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21-08-2015, 00:52

Combative Concepts: The Principle of Flanking

Category: Tutorials / Other

Combative Concepts: The Principle of Flanking

Combative Concepts: The Principle of Flanking
DVDRip | AVI/XviD, ~1011 kb/s | 624x352 | Duration: 01:01:28 | English: MP3, 128 kb/s (2 ch) | 499 MB
Genre: Sport, Martial Arts, Self-Defense

The principle of attacking on the enemy's flank has been employed in warfare for as long as war has been fought. Vast armies attack in formation from the flank, as main artillery engages frontal. The predatory behaviour depicted by a pair of muggers in the street will often employ the pincer approach where one subject will distract frontal as the other suckers the unsuspecting target from the flank. The tactic of "In-Quartata" from fencing employs flanking from an offensively-defensive perspective, where one combatant will move out of line from an oncoming assault whilst simultaneously attacking on the flank.
This DVD looks at cultivating this Combative Principle for effective use within a close range hand-to-hand confrontation. Here, we chunk the whole principle down and back up into an immediately usable Combative skill-set. We work everything from footwork and hand positioning, to clearing an obstruction, dealing with an active guard or fence, then on to attacking from a flanked position - employing everything from ballistic impact to subject control and takedowns.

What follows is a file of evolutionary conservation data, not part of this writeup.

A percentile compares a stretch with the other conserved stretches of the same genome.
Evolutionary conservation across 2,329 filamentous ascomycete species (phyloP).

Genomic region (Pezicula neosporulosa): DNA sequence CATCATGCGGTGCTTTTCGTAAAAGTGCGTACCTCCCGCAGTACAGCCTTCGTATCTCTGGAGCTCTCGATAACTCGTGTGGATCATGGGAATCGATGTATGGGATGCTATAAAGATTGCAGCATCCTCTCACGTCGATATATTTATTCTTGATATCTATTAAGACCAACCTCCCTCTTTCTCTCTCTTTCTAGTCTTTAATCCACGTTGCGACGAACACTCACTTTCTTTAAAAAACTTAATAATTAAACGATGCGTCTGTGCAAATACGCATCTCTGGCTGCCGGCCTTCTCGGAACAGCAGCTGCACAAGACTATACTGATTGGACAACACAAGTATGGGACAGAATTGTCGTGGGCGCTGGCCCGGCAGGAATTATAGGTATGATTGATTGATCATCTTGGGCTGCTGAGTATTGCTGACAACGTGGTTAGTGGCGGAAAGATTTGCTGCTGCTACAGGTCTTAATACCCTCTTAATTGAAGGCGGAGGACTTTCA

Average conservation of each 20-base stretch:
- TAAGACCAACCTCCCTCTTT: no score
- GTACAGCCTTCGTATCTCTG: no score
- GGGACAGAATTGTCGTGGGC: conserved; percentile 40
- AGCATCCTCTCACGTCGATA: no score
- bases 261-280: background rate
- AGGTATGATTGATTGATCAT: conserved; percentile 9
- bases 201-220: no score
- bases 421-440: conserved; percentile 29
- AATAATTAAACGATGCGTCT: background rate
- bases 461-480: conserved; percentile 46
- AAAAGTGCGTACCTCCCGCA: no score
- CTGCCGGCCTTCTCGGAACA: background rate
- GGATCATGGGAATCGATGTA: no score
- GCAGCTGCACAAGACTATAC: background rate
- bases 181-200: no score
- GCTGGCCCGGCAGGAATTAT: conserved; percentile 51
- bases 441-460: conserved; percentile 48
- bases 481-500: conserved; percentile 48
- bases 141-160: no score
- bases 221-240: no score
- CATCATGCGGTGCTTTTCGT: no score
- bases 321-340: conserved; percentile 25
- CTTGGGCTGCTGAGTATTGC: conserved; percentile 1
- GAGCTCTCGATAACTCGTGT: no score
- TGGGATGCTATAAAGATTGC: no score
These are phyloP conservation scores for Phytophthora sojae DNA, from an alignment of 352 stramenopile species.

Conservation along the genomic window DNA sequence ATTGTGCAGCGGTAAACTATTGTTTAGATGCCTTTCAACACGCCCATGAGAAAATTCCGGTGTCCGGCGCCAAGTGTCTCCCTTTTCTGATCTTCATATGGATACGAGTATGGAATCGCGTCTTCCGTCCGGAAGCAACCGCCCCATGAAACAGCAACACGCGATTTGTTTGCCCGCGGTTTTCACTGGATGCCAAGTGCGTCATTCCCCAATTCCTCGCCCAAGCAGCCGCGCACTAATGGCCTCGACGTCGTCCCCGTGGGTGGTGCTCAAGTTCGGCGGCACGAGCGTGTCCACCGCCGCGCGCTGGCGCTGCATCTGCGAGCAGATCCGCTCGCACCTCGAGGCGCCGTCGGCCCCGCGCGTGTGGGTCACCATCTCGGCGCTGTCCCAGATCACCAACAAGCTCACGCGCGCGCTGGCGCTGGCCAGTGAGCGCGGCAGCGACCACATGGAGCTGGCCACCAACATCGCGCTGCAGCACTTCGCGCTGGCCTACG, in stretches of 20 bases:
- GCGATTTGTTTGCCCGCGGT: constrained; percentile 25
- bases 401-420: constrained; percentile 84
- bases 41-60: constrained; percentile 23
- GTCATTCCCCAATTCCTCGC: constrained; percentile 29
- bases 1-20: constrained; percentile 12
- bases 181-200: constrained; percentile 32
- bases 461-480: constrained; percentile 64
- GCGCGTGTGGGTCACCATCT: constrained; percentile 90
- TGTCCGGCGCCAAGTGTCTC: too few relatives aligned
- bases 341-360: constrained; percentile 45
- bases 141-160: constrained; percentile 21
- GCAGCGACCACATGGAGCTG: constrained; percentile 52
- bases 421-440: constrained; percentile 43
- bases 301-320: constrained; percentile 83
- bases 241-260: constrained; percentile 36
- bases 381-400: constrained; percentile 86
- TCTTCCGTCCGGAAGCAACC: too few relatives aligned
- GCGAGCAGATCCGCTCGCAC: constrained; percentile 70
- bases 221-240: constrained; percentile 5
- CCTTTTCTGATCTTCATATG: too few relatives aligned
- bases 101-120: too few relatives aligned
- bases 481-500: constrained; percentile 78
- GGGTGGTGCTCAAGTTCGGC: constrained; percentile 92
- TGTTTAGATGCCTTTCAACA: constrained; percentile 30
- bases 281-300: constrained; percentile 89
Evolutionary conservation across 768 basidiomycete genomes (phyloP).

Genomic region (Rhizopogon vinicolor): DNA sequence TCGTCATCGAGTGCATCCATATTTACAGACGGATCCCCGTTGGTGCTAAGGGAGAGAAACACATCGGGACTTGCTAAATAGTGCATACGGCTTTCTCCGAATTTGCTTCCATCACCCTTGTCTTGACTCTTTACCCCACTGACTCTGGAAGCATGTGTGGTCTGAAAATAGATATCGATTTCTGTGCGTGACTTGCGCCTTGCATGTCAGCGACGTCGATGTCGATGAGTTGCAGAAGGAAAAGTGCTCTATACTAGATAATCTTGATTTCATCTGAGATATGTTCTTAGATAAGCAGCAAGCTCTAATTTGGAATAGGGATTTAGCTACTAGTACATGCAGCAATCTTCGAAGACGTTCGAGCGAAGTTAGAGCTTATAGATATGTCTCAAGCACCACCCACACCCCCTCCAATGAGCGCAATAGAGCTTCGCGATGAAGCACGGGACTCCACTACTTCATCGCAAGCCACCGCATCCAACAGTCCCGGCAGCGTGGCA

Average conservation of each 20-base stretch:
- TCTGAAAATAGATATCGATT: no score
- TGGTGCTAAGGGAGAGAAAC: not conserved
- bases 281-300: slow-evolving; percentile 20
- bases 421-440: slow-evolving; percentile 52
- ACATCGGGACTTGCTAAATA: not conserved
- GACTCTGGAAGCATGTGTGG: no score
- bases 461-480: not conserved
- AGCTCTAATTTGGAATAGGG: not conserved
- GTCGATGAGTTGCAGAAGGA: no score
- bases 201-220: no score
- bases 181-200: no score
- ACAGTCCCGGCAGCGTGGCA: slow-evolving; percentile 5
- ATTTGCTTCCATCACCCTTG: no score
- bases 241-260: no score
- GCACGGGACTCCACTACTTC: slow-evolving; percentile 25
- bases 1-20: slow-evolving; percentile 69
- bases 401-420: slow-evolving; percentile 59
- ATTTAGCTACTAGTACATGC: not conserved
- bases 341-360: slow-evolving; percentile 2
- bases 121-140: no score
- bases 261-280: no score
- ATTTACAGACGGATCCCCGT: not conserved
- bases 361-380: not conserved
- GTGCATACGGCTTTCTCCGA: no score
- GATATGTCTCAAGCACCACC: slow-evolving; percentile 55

We also look at flanking to "zero pressure" (a term from Filipino MA) from one of the most difficult knife attacks - the "grab and stab". Finally, we look at the employment of flanking as we actually strike in order to maximise IMPACT whilst staying non-telegraphic.

To picture this principle in action, think of the following two film examples that you may have come across. First, the movie "Snatch", when the pikey boxer flanks "In-Quartata" the oncoming meathead, smashing him into unconsciousness with a beautiful straight right on the button of the chin.

Or the more mystical depiction from the movie "Troy" when Achilles runs at his monstrous opponent, dodging his spears, then closes with a flanking jump as he drives his shortsword deep down into the sub clavicle of his enemy for a single finishing blow. Films are great to muster the imagination - and although choreographed, both examples are excellent depictions of this combat-proven tactic.

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Combative Concepts: The Principle of Flanking
Combative Concepts: The Principle of Flanking
Combative Concepts: The Principle of Flanking




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